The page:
News and Views

Budget Super Changes passed into Law

After months of uncertainty, the Senate has passed the Federal Government's superannuation reform package. The initial proposal from the May 2016 Federal Budget has seen significant amendments. Much of the change has a commencement date of 1 July 2017 and generally speaking, the superannuation environment will be more restrictive after July 2017. This provides superannuation fund members with a seven-month window to take advantage of the existing provisions and best position their superannuation assets to provide maximum benefits into the future. The opportunity is significant and the time to act is now.

Transitional Provisions for SMSFs

The Government will apply transitional arrangements to SMSFs affected by the retrospective aspects of the Federal Budget’s proposal to limit non-concessional contributions. In the 2016-17 Federal Budget, the introduction of a lifetime cap of $500,000 on non-concessional superannuation contributions, including contributions since 2007, was announced. 

Avoiding SMSF Disputes

Self-managed super funds (SMSFs) can be vulnerable to disputes, especially when family members are involved.
 
If left unresolved, disputes surrounding SMSFs can result in a hefty bill. SMSF disputes may be caused by various relationship breakdowns, for example, those funds with parents and siblings as members and trustees, or in cases where there is simply a clear difference of opinion.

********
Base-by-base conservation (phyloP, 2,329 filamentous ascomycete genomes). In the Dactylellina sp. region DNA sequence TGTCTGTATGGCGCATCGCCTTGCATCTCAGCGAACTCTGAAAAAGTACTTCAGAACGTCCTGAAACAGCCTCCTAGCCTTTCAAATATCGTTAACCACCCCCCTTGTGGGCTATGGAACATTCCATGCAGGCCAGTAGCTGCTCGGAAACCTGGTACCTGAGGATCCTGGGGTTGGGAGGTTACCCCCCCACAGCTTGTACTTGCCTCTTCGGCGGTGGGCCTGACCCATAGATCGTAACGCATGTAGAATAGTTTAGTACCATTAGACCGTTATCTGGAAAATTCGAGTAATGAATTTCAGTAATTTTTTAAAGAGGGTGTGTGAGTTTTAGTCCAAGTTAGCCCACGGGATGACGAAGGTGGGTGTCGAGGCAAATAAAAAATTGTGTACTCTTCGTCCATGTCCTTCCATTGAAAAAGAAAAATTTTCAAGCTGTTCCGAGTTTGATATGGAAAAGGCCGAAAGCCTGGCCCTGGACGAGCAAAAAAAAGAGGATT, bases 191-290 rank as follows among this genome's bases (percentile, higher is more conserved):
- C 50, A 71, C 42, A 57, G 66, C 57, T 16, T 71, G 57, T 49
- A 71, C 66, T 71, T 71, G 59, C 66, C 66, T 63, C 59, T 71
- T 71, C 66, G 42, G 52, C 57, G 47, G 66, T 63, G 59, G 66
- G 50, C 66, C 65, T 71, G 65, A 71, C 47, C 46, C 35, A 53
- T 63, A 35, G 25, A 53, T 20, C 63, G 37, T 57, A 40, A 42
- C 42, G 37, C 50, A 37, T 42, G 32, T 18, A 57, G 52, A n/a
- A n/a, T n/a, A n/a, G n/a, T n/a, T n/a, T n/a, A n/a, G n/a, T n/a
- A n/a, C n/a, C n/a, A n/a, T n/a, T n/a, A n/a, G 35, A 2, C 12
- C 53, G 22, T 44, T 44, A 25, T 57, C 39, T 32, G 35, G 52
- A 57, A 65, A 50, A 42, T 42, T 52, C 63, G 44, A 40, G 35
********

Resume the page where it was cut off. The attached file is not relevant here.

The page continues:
ATO Targeting SMSF Tax Avoidance

The Australian Tax Office has its sight set on an emerging tax avoidance tactic being taken up by a number of self-managed superannuation funds. 

The ATO has warned individuals (at or approaching retirement age) not to use a strategy known as diverting personal services income (PSI) through their SMSF to minimise or avoid their income tax obligations. 

Buyer beware: the new risk to clients funding insurance in super

It may be hard to believe but we’re almost on the home straight of what has felt like the longest election campaign in recent history. And while both of the major parties have unveiled a number of policies over the past two months on key issues ranging from higher education, to innovation, penalty rates – and of course, “jobs and growth” – one of the most debated and divisive policies continues to be the government’s proposed changes to superannuation.
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